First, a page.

Andy Bernstein Captured All the Iconic Moments from Kobe Bryant’s NBA Journey 📸

by • October 23, 2018
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Kobe Bryant made the rounds, stopping at station after station, conducting interviews and posing for the cameras. It was Lakers media day, October 1996. The 18-year-old, fresh out of high school, was getting his first taste of the spotlight.

He eventually made his way over to the set of NBA and team photographer Andy Bernstein, who promptly extended his hand to introduce himself, as he does with all new players.

Oh, I know who you are, Kobe said. I had all your posters in my room growing up.

It took Andy by surprise—not that Kobe had decorated his walls with the posters, but that he had noted the tiny credits tucked into the corner of each. It meant he had examined the shots thoroughly, studying and memorizing the details.

“It was really impressive to me,” Bernstein recalls. “It kind of bonded us right from the beginning, because I could really tell that he was a student of the game even at that age.”


There was a lot about Kobe that immediately resonated with Andy. “He had this tremendous confidence, this tremendous drive. And quite frankly, I identified with that,” he tells us. “I was like that at his age, too. I gravitate towards people like that. Kobe has a great quote: If you’re not passionate about what you do, then we don’t speak the same language. I really felt like he and I spoke the same language from day one.”

That language bonded them as they both embarked on Hall of Fame careers in their respective fields, side by side.

The highlight plays. The game-winners. The locker room celebrations. The retirement tour. Bernstein was there every step of the way, beautifully capturing Bryant’s path from that kid at media day to a five-time NBA champion.







As the two grew closer over the years, Kobe granted Bernstein exclusive access to observe some of his more private moments. Bryant was known to keep himself sequestered at times, trying to avoid distractions so he could focus solely on his craft.

Andy documented independent workouts and meditation sessions, traveled with the Lakers and hung around Kobe’s family.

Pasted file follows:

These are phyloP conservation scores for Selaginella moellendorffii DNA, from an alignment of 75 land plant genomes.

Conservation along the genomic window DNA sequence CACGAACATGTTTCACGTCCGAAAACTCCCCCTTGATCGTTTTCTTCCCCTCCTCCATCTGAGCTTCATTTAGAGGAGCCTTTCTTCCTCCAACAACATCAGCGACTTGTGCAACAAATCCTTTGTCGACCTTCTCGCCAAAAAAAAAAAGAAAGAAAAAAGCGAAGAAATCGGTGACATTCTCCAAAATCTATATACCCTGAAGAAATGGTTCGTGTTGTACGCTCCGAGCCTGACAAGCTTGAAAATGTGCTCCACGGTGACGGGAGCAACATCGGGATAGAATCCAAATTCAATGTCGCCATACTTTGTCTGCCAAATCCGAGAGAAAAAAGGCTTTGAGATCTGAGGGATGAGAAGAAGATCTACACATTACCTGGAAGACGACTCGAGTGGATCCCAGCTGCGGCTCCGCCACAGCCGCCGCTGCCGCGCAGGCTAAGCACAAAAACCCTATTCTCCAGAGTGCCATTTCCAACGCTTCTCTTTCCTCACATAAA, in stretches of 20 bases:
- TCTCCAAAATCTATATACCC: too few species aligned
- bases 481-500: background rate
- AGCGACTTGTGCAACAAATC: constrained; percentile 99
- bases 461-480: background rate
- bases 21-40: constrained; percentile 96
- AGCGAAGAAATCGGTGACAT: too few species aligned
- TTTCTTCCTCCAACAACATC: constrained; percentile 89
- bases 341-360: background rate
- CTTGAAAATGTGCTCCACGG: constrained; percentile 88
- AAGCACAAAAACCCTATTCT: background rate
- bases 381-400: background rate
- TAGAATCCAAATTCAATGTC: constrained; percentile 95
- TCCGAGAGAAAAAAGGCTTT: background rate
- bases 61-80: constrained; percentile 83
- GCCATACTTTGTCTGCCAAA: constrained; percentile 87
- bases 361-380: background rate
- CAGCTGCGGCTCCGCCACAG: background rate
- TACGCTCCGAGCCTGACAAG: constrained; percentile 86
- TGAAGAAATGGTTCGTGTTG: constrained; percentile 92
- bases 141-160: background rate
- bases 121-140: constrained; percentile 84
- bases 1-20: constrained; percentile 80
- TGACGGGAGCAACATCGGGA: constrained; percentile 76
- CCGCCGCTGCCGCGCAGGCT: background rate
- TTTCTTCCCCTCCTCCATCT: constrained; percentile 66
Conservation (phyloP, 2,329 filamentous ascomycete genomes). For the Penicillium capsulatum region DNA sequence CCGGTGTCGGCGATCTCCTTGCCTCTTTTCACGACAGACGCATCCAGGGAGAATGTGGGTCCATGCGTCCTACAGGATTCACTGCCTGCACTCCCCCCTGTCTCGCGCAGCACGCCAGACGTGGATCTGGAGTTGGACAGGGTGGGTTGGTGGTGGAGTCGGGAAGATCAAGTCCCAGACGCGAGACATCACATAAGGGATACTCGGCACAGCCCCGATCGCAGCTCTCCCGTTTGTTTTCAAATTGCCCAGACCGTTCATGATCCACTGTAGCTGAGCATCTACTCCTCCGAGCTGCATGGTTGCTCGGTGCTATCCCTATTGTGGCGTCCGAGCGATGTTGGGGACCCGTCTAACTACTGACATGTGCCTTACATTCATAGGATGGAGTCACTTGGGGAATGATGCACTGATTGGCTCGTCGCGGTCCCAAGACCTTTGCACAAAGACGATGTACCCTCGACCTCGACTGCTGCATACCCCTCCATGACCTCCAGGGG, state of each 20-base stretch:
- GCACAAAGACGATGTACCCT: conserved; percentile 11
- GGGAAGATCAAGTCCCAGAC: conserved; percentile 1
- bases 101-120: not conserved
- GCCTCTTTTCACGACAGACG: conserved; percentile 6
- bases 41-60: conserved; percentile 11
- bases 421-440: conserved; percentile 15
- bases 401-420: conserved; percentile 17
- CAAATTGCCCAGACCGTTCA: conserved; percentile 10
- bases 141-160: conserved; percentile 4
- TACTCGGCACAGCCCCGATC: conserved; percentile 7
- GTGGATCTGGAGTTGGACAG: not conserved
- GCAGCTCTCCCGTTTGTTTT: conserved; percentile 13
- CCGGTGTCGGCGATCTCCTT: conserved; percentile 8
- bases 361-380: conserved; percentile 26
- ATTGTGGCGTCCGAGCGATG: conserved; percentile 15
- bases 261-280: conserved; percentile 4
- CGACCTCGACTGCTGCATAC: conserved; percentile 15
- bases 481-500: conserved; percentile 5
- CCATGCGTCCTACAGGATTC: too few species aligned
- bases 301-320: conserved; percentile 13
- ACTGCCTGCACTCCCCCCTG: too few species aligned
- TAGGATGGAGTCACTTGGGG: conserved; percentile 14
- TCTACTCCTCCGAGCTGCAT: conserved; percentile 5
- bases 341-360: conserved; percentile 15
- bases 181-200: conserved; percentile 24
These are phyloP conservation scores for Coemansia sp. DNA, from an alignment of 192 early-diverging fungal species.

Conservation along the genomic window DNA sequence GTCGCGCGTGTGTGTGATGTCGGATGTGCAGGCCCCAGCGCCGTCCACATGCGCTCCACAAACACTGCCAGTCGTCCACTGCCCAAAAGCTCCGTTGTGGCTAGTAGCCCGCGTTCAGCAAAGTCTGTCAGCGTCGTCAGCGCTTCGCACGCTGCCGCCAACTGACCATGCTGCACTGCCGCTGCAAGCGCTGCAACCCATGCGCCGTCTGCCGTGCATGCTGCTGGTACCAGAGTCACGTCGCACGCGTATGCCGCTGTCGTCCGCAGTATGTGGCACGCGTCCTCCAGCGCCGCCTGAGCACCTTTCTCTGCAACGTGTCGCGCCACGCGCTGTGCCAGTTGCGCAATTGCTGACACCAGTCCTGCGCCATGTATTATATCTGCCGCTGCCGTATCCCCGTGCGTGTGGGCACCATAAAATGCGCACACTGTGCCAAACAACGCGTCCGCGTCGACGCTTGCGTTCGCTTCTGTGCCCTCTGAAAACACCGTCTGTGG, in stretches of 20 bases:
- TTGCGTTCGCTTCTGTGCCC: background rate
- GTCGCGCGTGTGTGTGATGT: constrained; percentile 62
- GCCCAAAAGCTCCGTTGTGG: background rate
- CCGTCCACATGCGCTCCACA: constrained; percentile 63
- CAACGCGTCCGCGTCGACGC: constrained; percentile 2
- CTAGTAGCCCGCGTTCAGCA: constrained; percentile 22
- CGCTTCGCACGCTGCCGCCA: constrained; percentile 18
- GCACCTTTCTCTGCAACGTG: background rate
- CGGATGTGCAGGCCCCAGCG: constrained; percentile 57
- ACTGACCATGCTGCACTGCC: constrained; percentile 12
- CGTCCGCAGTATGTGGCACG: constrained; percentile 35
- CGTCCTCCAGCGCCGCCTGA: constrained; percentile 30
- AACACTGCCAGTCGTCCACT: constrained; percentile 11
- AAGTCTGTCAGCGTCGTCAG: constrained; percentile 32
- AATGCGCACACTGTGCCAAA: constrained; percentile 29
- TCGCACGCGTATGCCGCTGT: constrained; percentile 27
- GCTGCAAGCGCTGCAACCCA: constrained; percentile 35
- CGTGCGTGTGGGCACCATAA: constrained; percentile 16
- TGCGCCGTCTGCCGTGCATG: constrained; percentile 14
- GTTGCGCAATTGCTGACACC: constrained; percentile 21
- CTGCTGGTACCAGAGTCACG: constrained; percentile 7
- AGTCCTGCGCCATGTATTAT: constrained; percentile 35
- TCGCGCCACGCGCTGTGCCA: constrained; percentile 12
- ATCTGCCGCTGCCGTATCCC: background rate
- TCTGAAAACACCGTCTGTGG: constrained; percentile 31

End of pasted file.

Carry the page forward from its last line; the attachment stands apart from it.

“It just speaks to our relationship that he felt very comfortable with me and [there was] a tremendous mutual respect,” he says. “Obviously, I respected him as a player, an athlete, somebody of that stature. And I also felt that Kobe was very respectful of what I had to do.”

It is impossible for Bernstein to pinpoint a number, but he conservatively estimates that he has taken around 400,000 pictures of Kobe Bryant. Some in that vast collection stand out, such as a shot of Kobe sitting in the visiting locker room at Madison Square Garden before the second game of a grueling back-to-back. His feet are submerged in ice, his busted finger in a coffee cup. The expression on his face is pensive and intense. He is mentally and physically preparing for another battle.


In pondering their journey together, Bernstein reminisces about a commercial shoot from about 20 years ago, set somewhere in the rural parts of New York on a drizzly, windy day. Andy put up a white backdrop on this old country road to photograph Kobe, along with a few other NBA players, when they aren’t filming.

As Bernstein is working with Spurs legend Tim Duncan, strong gusts begin to blow his set away.

“And there’s Kobe, young guy probably in his second year, standing there holding the stand that’s holding up the backdrop,” Bernstein says. “I thought it was really cool. He saw that we were all kind of in distress and came to the rescue. I’ll never forget that.”

It was emblematic of what made Kobe special. Amid chaos and distress, he came to the rescue.

That lasting image—of Bryant propping up the backdrop against the wind—is also a symbol of the great bond he developed with Andy, a bond that has led them to collaborate on a new book entitled, The Mamba Mentality, that dives into the mind of Kobe and his unique approach to basketball.

Both of them possessed the ambition, drive and passion that lies at the core of that mentality. Both of them spoke the same language.

Alex Squadron is an Associate Editor at SLAM. Follow him on Twitter @asquad510.

All photos by Andy Bernstein.